In conjunction with the PERSIST option that controls the lifespan and scope of the implicitly-created Java objects, it is possible to specify a string to identify that a group of Java functions should use the same object, or that different calls to the same Java function should use different objects, even if their lifetime is the same. The string can be specified either using a separate option GlobalScope, or by adding a string after the persist type, separated with a colon. For example, if you wanted two separate accumulators, you could write:

IMPORT Java; 

Accumulator(String id) := MODULE 
  EXPORT INTEGER accumulate(INTEGER a) := EMBED(Java : PERSIST('Workunit'), 
GLOBALSCOPE(id)) 
  public class JavaAccumulator 
  { 
    public synchronized int accumulate(int a) 
    { 
      total = total + a; 
      return total; 
    } 
    private int total = 0; 
   } 
   ENDEMBED; 
END; 
a1 := Accumulator('a1'); 
a2 := Accumulator('a2'); 

ORDERED 
( 
   a1.accumulate(1); 
   a1.accumulate(2); 
   a2.accumulate(3); 
   a2.accumulate(4); 
   a1.accumulate(5); 
)

Which will return:

1 
3 
3 
7 
8

Notice the use of the MODULE to make the code clearer. It is not required to code this way but it’s probably a good convention to use.

Sharing an object between multiple calls is a little more complex. If you are using IMPORT rather, then EMBED, for example to call a Java class that has been embedded via a manifest, then it’s simple enough. Let’s add a function that resets the accumulator:

public class JavaAccumulator 
{ 
  public synchronized int accumulate(int a) 
  { 
    total = total + a; 
    return total; 
  } 
  public synchronized int clear() 
  { 
    int ret = total; 
    total = 0; 
    return ret; 
  } 
  private int total = 0; 
}

If this is compiled and added to the workunit via the manifest as described earlier, we can specify a group of functions that reference the same object using the scope string:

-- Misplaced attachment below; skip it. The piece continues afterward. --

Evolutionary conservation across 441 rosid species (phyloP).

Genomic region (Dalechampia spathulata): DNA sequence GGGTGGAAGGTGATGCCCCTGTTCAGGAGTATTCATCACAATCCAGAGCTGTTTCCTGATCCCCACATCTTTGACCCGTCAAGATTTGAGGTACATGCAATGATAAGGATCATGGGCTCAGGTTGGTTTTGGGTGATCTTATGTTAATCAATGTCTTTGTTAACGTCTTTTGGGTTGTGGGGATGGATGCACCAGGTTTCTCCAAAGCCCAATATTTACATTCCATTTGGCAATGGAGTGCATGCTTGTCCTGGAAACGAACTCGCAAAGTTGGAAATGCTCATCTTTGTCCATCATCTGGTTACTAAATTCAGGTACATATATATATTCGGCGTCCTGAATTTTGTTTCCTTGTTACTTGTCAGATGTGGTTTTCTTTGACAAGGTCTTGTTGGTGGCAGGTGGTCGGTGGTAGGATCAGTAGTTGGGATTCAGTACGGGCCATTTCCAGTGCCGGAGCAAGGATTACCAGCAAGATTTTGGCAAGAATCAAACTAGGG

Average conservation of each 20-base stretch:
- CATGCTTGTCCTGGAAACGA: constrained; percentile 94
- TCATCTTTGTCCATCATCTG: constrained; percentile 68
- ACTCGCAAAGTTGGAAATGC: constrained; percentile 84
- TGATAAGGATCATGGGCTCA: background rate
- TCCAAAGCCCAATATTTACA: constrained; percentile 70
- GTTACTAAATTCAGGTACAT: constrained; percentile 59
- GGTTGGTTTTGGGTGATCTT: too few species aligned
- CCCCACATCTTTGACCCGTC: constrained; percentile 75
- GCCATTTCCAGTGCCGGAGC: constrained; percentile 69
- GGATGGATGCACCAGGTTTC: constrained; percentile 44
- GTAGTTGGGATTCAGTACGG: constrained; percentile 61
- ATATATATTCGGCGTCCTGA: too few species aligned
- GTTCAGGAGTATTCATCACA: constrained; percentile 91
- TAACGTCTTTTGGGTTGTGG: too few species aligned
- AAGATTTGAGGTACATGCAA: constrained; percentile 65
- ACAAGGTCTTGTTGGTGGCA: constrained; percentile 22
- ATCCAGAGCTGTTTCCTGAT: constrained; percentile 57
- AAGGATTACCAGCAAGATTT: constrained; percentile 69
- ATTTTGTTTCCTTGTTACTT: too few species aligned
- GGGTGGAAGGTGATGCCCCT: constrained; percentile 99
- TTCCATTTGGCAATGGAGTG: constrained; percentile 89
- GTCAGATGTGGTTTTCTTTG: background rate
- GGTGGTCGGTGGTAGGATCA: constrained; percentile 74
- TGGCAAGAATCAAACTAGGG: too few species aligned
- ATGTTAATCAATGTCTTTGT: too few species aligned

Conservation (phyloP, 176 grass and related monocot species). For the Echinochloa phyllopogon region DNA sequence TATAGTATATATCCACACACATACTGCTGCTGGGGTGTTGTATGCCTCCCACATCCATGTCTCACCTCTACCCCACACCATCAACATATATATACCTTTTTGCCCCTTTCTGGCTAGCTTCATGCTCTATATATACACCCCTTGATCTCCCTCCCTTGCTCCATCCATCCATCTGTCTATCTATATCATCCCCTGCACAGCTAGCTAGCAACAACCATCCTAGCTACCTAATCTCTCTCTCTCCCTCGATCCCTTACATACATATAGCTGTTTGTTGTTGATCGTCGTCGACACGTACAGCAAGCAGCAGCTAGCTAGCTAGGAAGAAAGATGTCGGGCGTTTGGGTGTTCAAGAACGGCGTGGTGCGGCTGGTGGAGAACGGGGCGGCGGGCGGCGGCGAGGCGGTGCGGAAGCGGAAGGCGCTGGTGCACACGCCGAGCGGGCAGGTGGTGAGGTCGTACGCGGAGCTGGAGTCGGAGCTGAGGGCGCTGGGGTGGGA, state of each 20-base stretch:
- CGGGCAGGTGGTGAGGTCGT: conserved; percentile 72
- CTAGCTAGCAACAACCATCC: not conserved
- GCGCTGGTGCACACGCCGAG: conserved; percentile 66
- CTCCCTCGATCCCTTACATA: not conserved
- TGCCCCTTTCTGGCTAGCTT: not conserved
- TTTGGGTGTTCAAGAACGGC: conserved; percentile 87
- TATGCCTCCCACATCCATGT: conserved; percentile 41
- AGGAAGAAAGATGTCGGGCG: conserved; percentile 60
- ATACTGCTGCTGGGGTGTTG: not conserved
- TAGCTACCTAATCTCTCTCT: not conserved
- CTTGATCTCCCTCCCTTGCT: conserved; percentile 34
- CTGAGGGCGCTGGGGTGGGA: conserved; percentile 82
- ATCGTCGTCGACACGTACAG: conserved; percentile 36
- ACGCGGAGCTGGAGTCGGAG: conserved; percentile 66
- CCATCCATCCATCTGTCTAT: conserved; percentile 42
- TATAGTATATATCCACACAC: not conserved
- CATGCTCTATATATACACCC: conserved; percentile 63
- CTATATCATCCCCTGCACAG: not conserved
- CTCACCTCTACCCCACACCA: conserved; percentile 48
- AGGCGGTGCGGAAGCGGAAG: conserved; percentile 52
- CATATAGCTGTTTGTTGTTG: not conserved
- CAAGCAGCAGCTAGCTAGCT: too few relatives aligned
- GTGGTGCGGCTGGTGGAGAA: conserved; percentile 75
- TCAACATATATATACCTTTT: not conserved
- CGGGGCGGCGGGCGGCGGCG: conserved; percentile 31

IMPORT Java; 

Accumulator(String id) := MODULE 
  EXPORT INTEGER accumulate(INTEGER a) := IMPORT(Java, 
'JavaAccumulator.accumulate' : PERSIST('Workunit'), GLOBALSCOPE(id)); 
  EXPORT INTEGER clear() := IMPORT(Java, 'JavaAccumulator.clear' : 
PERSIST('Workunit'), GLOBALSCOPE(id)); 
END; 

a1 := Accumulator('a1'); 
a2 := Accumulator('a2'); 

ORDERED 
( 
  a1.accumulate(1); 
  a1.accumulate(2); 
  a2.accumulate(3); 
  a2.clear(); 
  a2.accumulate(4); 
  a1.accumulate(5); 
)

This returns:

1 
3 
3 
3 
4 
8

It’s not quite so obvious how to do this when embedding the code inline. You don’t want to repeat the code (and even if you did, it would not work as each embedded class added only to that function’s classloader). However, there is one last new feature in HPCC Systems 7.2.0 that comes to our rescue. You can retrieve a reference to the implicitly-created Java object and you can pass it to a second function.

Retrieving the implicitly created Java object is done by using the name of the embedded Java class as the function name. In effect we are calling the constructor (but only if the implicit object has not yet been created). The return type should be UNSIGNED. Since Java does not support unsigned types we can recognise return values and parameters of this type as referring to Java objects.

To pass the object to a different function, we use this UNSIGNED value as the first parameter. The function being called does not specify any code, nor should it specify the class name, just the function name. For example:

IMPORT Java; 

Accumulator(String id) := MODULE 
  SHARED UNSIGNED JavaAccumulator() := EMBED(Java: PERSIST('Workunit'), 
GLOBALSCOPE(id)) 
  public class JavaAccumulator 
  { 
    public synchronized int accumulate(int a) 
    { 
      total = total + a; 
      return total; 
    } 
    public synchronized int clear() 
    { 
      int ret = total; 
      total = 0; return ret; 
    } 
    private int total = 0; 
   } 
   ENDEMBED; 
   SHARED INTEGER _accumulate(UNSIGNED o, INTEGER a) := IMPORT(Java, 'accumulate'); 
   EXPORT INTEGER _clear(UNSIGNED o) := IMPORT(Java, 'clear'); 
   EXPORT INTEGER accumulate(INTEGER a) := _accumulate(JavaAccumulator(), a); 
   EXPORT INTEGER clear() := _clear(JavaAccumulator()); 
END; 

a1 := Accumulator('a1'); 
a2 := Accumulator('a2'); 

ORDERED 
( 
  a1.accumulate(1); 
  a1.accumulate(2); 
  a2.accumulate(3); 
  a2.clear(); 
  a2.accumulate(4); 
  a1.accumulate(5); 
)

Which returns:

1 
3 
3 
3 
4 
8

Note: The calls to accumulate and clear do not need PERSIST information or class names specifying, both are controlled by the object being passed in. You can specify the expected class name if you want using the following syntax:

EXPORT INTEGER _clear(UNSIGNED o) := IMPORT(Java, 'JavaAccumulator::clear');